In case you missed it: several important news stories during Easter weekend about the new California drought measures and the change in the Delta tunnels plan listed below.
$25-billion Sacramento-San Joaquin delta tunnel project reexamined — Gov. Jerry Brown's administration is overhauling its proposal for a controversial tunnel project in the Sacramento-San Joaquin delta in the wake of doubts about whether water exporters can meet stringent federal conditions for operating the system over a 50-year period. Bettina Boxall in the Los Angeles Times$ — 4/5/15
Governor Brown's drought order lets agribusiness, oil companies off …
Bay Area Indymedia-Apr 4, 2015
“Governor Brown has had two responses of opposite extremes to the drought crisis,” said RTD executive director Barbara Barrigan-Parrilla.
Almond Rush Raises Tough Questions During Dry Times
Capital Public Radio News-9 hours ago
Bays is watering his groves with as little water as possible through deficit … in areas south of the Sacramento San Joaquin Delta, not only withers orchards, …
Skelton: Why do farmers get a free pass from Brown? — Gov. Jerry Brown targets the 20% of developed water that flows to urban use; ag takes up the other 80%. George Skelton in the Los Angeles Times$ — 4/6/15
Gov. Jerry Brown defends agriculture's water use amid drought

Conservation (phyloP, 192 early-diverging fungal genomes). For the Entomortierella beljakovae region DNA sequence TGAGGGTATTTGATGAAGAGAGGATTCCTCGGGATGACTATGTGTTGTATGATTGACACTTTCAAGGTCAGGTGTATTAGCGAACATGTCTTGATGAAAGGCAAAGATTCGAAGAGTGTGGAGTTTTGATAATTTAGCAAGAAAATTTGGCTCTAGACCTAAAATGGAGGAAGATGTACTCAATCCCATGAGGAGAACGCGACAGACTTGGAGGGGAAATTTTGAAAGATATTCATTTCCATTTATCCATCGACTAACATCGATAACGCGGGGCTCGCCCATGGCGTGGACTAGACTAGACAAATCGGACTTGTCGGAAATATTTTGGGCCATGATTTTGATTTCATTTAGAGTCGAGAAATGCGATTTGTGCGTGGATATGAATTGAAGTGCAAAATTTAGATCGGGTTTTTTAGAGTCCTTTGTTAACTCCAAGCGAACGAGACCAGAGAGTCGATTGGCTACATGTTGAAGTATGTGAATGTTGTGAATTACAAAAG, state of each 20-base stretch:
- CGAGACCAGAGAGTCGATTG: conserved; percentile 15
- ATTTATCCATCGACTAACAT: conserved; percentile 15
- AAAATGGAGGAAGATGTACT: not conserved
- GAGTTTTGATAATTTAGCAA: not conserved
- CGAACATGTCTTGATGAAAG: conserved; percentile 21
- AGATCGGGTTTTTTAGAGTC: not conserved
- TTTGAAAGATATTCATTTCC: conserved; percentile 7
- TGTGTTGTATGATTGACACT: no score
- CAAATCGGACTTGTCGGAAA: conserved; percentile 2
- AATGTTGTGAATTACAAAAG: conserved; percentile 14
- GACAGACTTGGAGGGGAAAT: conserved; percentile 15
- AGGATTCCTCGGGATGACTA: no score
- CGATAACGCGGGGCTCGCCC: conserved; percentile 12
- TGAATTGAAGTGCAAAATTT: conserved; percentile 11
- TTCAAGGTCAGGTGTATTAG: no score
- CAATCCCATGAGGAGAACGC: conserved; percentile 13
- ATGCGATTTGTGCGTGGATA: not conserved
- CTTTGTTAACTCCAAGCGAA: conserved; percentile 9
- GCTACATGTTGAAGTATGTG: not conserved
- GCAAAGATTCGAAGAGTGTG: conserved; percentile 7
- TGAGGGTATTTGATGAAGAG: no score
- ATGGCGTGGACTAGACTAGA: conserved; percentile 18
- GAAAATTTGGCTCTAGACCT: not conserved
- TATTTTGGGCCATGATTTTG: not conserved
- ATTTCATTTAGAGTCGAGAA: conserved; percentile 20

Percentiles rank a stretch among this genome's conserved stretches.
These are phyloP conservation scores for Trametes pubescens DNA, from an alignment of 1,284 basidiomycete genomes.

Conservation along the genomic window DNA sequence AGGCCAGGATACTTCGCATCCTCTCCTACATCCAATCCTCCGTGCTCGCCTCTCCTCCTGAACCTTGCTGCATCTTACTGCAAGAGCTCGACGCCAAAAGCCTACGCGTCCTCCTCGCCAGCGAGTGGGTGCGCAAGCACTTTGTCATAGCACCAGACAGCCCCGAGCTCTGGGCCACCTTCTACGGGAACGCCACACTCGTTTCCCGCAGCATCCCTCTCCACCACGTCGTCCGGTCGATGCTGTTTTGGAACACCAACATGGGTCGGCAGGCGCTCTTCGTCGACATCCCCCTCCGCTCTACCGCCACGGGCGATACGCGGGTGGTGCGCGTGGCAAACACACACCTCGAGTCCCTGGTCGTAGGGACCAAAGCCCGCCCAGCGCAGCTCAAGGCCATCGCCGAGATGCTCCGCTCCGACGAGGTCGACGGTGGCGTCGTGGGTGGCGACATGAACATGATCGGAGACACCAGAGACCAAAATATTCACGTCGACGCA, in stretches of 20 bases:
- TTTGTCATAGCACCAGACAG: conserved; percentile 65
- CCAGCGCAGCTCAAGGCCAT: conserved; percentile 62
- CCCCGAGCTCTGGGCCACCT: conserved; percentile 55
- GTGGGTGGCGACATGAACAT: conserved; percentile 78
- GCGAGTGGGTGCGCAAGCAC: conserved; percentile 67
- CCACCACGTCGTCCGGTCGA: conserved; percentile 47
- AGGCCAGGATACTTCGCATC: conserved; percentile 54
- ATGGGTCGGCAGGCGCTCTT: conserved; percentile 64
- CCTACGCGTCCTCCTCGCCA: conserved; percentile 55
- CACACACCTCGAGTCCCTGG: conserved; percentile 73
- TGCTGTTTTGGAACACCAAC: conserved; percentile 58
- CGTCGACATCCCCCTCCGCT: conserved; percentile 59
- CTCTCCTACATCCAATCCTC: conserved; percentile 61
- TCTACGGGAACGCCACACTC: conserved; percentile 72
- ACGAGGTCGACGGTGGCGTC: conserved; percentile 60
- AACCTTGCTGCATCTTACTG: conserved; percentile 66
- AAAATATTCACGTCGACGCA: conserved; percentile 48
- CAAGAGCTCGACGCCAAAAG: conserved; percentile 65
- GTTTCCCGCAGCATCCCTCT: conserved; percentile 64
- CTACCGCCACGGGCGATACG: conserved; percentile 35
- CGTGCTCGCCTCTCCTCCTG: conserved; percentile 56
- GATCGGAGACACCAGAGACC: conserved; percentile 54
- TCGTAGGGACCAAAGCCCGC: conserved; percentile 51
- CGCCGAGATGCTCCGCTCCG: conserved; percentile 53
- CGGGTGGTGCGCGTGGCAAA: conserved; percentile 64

Sacramento Bee-16 hours ago
Gov. Jerry Brown defended the agriculture industry's heavy water use in an interview aired Sunday, but he said historic water rights are …
California Slow To Spend Emergency Drought Money
Cap Public Radio Monday, April 6, 2015
Here’s a key fact to keep in mind:
“Simply because the money has been awarded or encumbered doesn’t mean that it’s been spent,” explains Sacramento State political analyst Steve Boilard, a veteran state budget watcher.
That’s true for the $870 million in “emergency drought relief” approved by the governor and lawmakers last year.
The Brown administration says it’s committed just over half of that money. So “half of the money – nothing’s been done with it yet?” Boilard says. “The uncommitted half hasn’t yet resulted in work.”…
Lawn-watering cutbacks alone could meet governor’s demand — Noting that outdoor watering accounts for up to 80 percent of urban water use in some areas, Kostyrko said that cutbacks on lawn irrigation could, by themselves, meet the governor’s order issued last Wednesday, the state’s first mandatory water-use restrictions. Guy Kovner in the Santa Rosa Press — 4/6/15
State proposes emergency fishing closure of Sacramento River section to 'protect' winter Chinook!
by Dan Bacher Daily Kos 4/6/15
The Brown administration, in collaboration with the Obama administration, has driven winter run Chinook closer to extinction through the abysmal management of Northern California reservoirs and rivers over the past three drought years.